'Hard questions' for Whittall
At least three Pike River families want to meet former chief executive Peter Whittall after news his charges over the mining disaster had been dropped.
The families were this week told the Ministry of Business, Innovation and Employment's 12 charges would not be pursued.
Whittall had been accused of health and safety failures related to the November 2010 fatal explosion that killed 29 men in the underground West Coast coalmine.
Many Pike families had rejected Whittall's offer to meet him and at least three other former Pike River Coal directors.
However, Christchurch man Dean Dunbar, father of the youngest victim, Joseph Dunbar, 17, said yesterday it was important for him to meet Whittall.
Two other families had told Dunbar they also wanted that chance.
Dunbar said he was keen to find out whether Whittall felt a sense of remorse over his actions in contributing to the disaster.
"I want to know where he's coming from," he said.
"I want to know if he thinks he's innocent.
"It's giving them an opportunity to say sorry, to fully apologise for killing my teenage son. There are some really hard questions that I need to ask Peter, but they're between Peter and me."
His son's sole sibling, 10-year-old half-sister Jorja Dunbar, missed her big brother greatly, he said.
The spokesman for most Pike families, Bernie Monk, said some families indicated they were keen to meet Whittall and other directors when they discussed his offer at Wednesday night's meeting, but most said no.
However, some had since changed their minds, he said.
"Personally, I'll never meet with him," said Monk, whose son, Michael, 23, was killed in the blast.
Most families would "let the dust settle" before making plans for their next move.
Carol Rose, the mother of Stuart Mudge, said families would be contacted over coming days to assess who wanted to meet Whittall.
However, most families remained focused on ensuring the men's bodies were recovered from the mine, she said.
WHERE ARE THEY NOW?
Key figures in the Pike River disaster have moved overseas, hampering efforts to prosecute former chief executive Peter Whittall. The Ministry of Business, Innovation and Employment was unable to force them to return to New Zealand to give evidence at the trial. Ex-Pike managers who are living overseas include former chief executive Gordon Ward, former general manager Doug White and former mine manager Steve Ellis, among others.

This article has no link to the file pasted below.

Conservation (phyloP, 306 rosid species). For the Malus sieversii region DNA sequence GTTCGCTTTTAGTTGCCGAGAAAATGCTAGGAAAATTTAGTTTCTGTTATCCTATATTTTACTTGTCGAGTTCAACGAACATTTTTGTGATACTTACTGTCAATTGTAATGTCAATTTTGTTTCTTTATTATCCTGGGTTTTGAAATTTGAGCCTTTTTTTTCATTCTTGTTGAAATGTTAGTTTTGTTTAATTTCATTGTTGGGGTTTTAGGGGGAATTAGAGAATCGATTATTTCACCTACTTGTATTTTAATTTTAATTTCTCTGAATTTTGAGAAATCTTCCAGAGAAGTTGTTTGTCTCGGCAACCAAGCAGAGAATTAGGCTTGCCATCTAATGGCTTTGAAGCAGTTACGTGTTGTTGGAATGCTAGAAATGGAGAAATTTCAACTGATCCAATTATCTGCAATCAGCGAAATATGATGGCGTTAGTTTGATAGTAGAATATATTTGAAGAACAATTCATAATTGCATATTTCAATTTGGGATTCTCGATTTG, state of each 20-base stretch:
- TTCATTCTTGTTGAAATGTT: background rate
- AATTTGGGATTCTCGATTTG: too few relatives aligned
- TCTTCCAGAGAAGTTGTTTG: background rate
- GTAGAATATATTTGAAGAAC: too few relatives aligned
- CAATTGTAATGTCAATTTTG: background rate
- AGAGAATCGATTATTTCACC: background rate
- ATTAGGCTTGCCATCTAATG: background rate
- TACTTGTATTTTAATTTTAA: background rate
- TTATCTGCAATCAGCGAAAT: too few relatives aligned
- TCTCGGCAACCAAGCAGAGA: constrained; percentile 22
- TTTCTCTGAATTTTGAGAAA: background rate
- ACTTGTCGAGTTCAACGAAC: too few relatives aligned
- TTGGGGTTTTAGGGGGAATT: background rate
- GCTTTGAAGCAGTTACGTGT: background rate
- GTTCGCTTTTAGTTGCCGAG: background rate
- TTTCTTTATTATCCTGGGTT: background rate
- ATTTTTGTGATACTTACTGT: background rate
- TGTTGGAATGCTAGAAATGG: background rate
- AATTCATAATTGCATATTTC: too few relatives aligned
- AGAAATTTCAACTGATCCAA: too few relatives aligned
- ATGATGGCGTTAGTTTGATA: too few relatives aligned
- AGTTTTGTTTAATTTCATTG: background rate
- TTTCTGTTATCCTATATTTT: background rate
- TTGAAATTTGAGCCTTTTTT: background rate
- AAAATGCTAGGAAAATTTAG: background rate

Gordon Ward spent 12 years leading the Pike River project before leaving less than seven weeks before the November 2010 blast.
He moved to Australia to work as Queensland Coal Corporation's chief operating officer but after 13 months his employment "ceased" on the tragedy's first anniversary, according to his then-employer.
Last year, Ward bought a $2 million IGA supermarket near his newly rented $1.2m home in Reedy Creek on Australia's Gold Coast.
Doug White, the former deputy chief inspector at Queensland's Department of Mines and Energy, took the job as Pike general manager in January 2010.
He moved back to Australia in July 2011 to become mine manager for Centennial Coal's Airly Mine in New South Wales.
According to his internet profile, he has finished that job and it is unclear where he works.
After former mine manager Steve Ellis was made redundant from Pike River, he moved to Canada.
According to his internet profile, he had since become president and chief operating officer at Compliance Energy Corporation in Vancouver.